Max Headroon, the stylish, charming and egotistical artificial intelligence program with a speech impediment, gets to host his own talk show. Done in the same style as Late Night and The ... See full summary »
Tripping the Rift is a CGI science fiction comedy television series. The universe is modeled largely after the Star Trek universe, with references to 'warp drive' and 'transporter' beam ... See full summary »
An exotic dancer, cryogenically frozen in the year 2001, is accidentally thawed out in 2525 by two female warriors who are fighting against evil robots which have taken over the world. The ... See full summary »
Carl Kanisky is chief of police in Glenlawn, California. After the death of his wife, Margaret, he asks her friend, Nell Harper, to come in to keep house and take care of his children, ... See full summary »
Lara Jill Miller
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Susan Saint James,
Following the success of his sci-fi series "Max Headroom: 20 Minutes into the Future," the original talk show of the famous disembodied stuttering head with an over-inflated ego was brought... See full summary »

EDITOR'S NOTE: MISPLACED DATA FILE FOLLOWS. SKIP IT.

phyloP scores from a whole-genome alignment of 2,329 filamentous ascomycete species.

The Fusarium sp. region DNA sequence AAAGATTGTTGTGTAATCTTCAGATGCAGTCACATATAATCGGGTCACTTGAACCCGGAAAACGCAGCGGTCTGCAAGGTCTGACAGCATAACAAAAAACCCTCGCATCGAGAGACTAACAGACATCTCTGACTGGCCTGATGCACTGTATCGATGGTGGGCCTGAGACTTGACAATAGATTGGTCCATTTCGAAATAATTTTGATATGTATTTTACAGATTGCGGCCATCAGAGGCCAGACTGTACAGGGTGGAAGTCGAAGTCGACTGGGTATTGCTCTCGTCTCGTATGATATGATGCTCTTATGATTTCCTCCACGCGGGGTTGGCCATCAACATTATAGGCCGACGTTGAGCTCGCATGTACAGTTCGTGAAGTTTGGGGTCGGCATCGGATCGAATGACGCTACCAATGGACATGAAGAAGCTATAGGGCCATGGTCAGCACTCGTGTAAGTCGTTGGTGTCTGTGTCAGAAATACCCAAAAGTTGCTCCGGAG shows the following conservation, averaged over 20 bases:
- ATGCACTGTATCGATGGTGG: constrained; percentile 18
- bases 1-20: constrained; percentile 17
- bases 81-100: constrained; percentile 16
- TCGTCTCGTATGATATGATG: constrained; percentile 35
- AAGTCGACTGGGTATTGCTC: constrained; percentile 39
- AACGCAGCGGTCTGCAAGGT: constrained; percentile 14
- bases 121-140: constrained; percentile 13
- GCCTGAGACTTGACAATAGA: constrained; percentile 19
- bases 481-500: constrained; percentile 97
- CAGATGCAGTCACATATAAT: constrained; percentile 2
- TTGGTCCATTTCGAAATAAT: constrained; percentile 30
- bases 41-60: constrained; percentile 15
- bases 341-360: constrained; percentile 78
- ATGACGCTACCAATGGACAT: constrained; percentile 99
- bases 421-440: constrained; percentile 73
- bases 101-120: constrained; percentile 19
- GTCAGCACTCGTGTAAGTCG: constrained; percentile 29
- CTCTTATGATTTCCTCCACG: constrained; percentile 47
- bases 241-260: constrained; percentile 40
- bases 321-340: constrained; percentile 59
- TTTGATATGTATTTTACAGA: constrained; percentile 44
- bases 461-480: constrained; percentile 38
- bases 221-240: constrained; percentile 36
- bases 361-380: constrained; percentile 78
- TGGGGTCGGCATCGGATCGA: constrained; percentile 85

20 minutes into the future, the world has become imbued network-television. It's illegal to turn off your TV, and televisions are given to the needy. In this world, Network 23 has a highly-rated news program with a roving reporter named Edison Carter. But Carter uncovers a plot to cover up lethal "blipverts" and is almost killed. In the process his mind is copied into a computer and the computer-generated personality "Max Headroom" is born. Together, Max and Edison, along with Edison's controller (Theora), their boss (Murray), their boss' boss (Ben Cheviot), and Network 23's boy-genius (Bryce) combat crime, placate sponsors, defeat rival networks, and turn in stories. 14 episodes. Written by
Anyone who has Taped episodes, contact me. This was on FX?? When?
This was the most clever, prescient, witty, well produced, and subversive TV series ever created. I saw some of the shows, but then was expeditioning and missed many. MAX HEADROOM (the 85-86 TV series- I'm not familiar with the other permutations)was brilliant on 5 levels at once, like old Firesign Theatre skits, where one can watch again and again and see different levels each time. The money and production values were unprecedented (now each ER costs $14mil, God nows what Friends runs) in it's sly depiction of a media controlled hilarious nightmare world. Gonzo droll Matt Frewer did bang-up work as both a real TV reporter, controlled by the lush Amanda Pays via continuous links, and the sly double-entendreing computer generated Max. This was a searing critique of media run amok- everything was some brilliant trashing of some current or future trend (with Fear Factor losing me forever at the bull penis eating portion, they were prophetic). It saddens me that Frewer is trapped in lame para-psychological claptrap when he was so good in this unknown gem. Mike Hammerschlag
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